Remembering Rabbi Shlomo Lorincz, zt”l

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“A prince,” is the description that comes most immediately to mind when thinking about Rabbi Shlomo Lorincz, who passed away last week. That’s what I thought sixteen years ago, when I interviewed him for a biography of Reb Elimelech (Mike) Tress, the inspirational leader of the early American Agudah movement, and my initial impression only grew stronger with each subsequent meeting. Even the briefest time together with Rabbi Lorincz’s presence was sufficient to leave one with the feeling of having been in the presence of royalty. Such was his refinement and nobility.

In his preface to the first volume of B’Mechitzasam (the translation of which into English I had the honor of supervising), Rabbi Lorincz describes how he recorded only those stories of the Chazon Ish, the Brisker Rav, and Rav Shach that can inspire others to increased Torah learning, fear of Heaven and good deeds. He entreats the reader not to read the book as a storybook, but to contemplate each story, analyze what it teaches us, and think about how that lesson can be applied in practice.

And it was clear to anyone who every had the privilege of meeting him that he had himself thought deeply about what he had learned from the towering figures with whom he enjoyed an intimate relationship and applied those lessons in his own life. In the above-mentioned preface, he describes two aspects of the impact of the gedolei haTorah on a person. The first is intellectual and includes both that which one hears from them directly regarding all facets of life and Torah hashkafah and what one culls from observing their ways and character. That can be conveyed.

The second aspect is emotional, and cannot be conveyed in words: “One feels oneself being elevated and suddenly aware of a previously unknown spiritual dimension.” In Rabbi Lorincz’s presence as well, one felt oneself be elevated by his example.
His refinement reflected the degree to which he had internalized the examples of the Torah leaders with whom he was close. But it was also easy to see why the Chazon Ish had tapped him for a leadership role in the Torah world, while still a young avreich in Heichal HaTalmud, then the only kollel in the entire central region, and later sent him to the Knesset as a young man in his early thirties.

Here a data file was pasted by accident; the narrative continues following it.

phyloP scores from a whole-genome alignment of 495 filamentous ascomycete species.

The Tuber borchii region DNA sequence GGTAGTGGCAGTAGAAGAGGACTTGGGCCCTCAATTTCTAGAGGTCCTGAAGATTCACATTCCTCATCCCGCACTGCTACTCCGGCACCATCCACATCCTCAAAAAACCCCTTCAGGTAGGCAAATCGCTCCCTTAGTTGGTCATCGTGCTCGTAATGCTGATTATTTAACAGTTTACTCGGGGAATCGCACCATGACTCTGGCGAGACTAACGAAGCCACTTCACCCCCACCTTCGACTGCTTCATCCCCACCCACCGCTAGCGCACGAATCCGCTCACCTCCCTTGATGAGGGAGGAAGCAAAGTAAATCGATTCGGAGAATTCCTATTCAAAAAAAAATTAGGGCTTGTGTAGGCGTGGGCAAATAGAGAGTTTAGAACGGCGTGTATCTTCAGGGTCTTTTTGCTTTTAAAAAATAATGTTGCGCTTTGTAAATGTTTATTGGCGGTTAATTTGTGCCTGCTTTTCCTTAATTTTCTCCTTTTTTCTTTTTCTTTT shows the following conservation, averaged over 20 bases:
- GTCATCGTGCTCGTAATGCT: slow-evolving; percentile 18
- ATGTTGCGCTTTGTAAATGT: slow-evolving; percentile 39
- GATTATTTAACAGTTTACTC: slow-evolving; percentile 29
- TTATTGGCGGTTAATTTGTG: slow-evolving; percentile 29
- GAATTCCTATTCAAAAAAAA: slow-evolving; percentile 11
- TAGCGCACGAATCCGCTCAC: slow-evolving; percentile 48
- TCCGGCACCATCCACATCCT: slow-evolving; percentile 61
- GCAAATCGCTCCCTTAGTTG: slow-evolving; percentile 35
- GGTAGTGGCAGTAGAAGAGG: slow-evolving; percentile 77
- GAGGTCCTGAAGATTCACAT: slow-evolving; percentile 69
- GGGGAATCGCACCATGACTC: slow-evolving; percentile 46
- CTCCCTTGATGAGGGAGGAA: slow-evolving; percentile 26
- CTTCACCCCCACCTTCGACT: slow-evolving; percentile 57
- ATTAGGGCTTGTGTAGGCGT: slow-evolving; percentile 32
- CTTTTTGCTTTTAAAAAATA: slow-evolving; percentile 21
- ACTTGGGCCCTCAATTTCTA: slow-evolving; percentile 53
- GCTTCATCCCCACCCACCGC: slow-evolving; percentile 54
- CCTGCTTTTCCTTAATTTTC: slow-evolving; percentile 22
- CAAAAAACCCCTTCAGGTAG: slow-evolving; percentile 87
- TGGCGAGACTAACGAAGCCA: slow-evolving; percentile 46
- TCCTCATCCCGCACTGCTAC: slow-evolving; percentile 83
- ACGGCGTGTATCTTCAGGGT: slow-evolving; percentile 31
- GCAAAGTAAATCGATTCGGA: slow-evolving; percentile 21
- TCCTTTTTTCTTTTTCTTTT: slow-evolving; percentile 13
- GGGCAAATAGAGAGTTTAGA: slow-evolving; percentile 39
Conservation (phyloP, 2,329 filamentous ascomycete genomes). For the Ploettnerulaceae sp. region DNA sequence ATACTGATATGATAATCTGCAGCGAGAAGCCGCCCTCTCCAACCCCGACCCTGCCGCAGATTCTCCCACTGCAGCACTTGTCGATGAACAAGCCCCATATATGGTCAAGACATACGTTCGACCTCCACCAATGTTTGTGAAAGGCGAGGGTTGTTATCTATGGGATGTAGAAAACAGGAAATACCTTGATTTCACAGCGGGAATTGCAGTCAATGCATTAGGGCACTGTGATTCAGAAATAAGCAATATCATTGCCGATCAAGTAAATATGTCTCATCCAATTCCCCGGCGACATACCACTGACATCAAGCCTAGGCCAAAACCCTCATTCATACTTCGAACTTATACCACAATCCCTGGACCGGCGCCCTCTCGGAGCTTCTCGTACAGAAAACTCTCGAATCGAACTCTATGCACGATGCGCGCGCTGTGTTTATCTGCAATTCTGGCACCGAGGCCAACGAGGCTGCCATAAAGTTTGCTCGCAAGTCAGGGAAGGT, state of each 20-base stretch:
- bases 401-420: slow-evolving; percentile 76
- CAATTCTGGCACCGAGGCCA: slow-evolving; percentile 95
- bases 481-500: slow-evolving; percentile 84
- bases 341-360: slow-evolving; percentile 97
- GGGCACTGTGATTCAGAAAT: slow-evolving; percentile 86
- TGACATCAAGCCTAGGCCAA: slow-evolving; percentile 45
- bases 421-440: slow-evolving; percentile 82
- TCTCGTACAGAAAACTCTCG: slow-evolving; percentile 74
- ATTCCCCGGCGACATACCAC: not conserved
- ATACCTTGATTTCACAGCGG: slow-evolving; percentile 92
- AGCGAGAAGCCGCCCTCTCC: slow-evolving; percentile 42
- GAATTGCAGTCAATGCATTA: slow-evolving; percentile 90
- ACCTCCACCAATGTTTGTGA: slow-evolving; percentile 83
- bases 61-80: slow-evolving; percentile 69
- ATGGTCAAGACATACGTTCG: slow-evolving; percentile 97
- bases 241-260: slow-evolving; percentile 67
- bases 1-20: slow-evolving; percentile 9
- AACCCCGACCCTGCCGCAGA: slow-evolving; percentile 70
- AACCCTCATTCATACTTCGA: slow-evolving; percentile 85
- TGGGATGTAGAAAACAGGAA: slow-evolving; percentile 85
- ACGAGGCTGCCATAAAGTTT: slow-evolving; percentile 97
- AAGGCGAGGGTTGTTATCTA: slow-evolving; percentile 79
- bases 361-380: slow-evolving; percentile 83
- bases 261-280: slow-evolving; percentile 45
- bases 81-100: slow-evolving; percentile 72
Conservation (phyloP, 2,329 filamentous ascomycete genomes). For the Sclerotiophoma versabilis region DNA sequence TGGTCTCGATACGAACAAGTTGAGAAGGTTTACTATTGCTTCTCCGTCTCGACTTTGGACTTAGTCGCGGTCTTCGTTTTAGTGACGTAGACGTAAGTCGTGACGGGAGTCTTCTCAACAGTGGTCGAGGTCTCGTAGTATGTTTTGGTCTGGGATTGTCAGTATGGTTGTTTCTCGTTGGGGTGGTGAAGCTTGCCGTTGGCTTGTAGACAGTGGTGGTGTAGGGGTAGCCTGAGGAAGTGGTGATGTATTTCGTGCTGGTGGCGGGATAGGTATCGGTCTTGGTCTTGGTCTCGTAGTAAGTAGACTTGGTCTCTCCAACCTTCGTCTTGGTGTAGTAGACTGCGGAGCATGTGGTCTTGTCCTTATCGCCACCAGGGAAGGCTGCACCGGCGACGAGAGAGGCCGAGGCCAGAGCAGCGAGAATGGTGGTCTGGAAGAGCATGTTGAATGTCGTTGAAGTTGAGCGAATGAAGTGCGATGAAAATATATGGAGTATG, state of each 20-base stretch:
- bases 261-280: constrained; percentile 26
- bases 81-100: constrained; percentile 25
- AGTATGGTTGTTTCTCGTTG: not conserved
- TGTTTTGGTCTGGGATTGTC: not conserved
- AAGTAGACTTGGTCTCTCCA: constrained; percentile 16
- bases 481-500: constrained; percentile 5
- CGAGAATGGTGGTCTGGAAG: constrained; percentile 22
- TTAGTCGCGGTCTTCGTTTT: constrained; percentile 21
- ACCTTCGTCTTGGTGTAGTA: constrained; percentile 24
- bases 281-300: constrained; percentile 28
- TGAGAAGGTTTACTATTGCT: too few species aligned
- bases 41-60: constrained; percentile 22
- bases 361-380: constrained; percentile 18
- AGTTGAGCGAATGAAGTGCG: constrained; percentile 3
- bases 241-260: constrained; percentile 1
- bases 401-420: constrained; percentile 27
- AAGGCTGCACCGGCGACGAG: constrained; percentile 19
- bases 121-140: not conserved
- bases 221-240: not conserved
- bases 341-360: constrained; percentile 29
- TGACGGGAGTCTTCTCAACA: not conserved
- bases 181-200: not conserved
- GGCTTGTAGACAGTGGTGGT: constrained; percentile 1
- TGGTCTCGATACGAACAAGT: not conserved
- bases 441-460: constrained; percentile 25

First and foremost, he was a true ben Torah. There was nothing about him of the askan who talks about Torah learning but is himself not of the world of Torah learners. As a teenager in the yeshiva of the Pupa Rebbe in his native Hungary, he learned tractate Shabbos eighteen or more hours a day, until he could review the entire tractate in his head in three hours. That knowledge won him a prize, and with his prize money, he purchased a train ticket to study in the Mirrer Yeshiva, something almost unheard of for a Hungarian bochur at that time.

When he left the Knesset, after 33 years of service, he went straight back to the beis medrash from which he had been plucked by the Chazon Ish. For sixteen years, he learned in daily chavrusah with Rabbi Simchah Wasserman, zt”l. In his hesped, his son Rabbi Yosef Aryeh Lorincz, the author of Mishnas Rabbi Akiva Eiger and other important Torah works, related how he had set up a weekly chavrusah with his father in his later years, in which they learned six hours straight without a break. Rabbi Yaakov Feldheim, a chavrusah of his last three years, when Rabbi Lorincz struggled with numerous health issues, said that only once in those three years did he show any sign of tiredness while learning. Learning revived him. In addition to his two volumes of remembrances of the gedolei Torah with whom he was close, he also produced in his later years Milui Shlomo, a volume including many of his own chiddushei Torah.

He commanded the respect of the gedolei hador for his practical intelligence – Rabbi Yaakov Feldheim called him “the smartest man I ever met”, his dedication, and his ability to be mekadesh Shem Shomayim in every setting.

As a young Knesset member, Prime Minister David Ben Gurion used to enjoy talking with him, and once asked him to show him where in the Torah there is any hint to a patur from army service for yeshiva students – which Rabbi Lorincz promptly did in the Rambam’s description of Shevet Levi. He was the only person able to report the impressions of the famous meeting between the Chazon Ish and Ben Gurion from the perspective of both.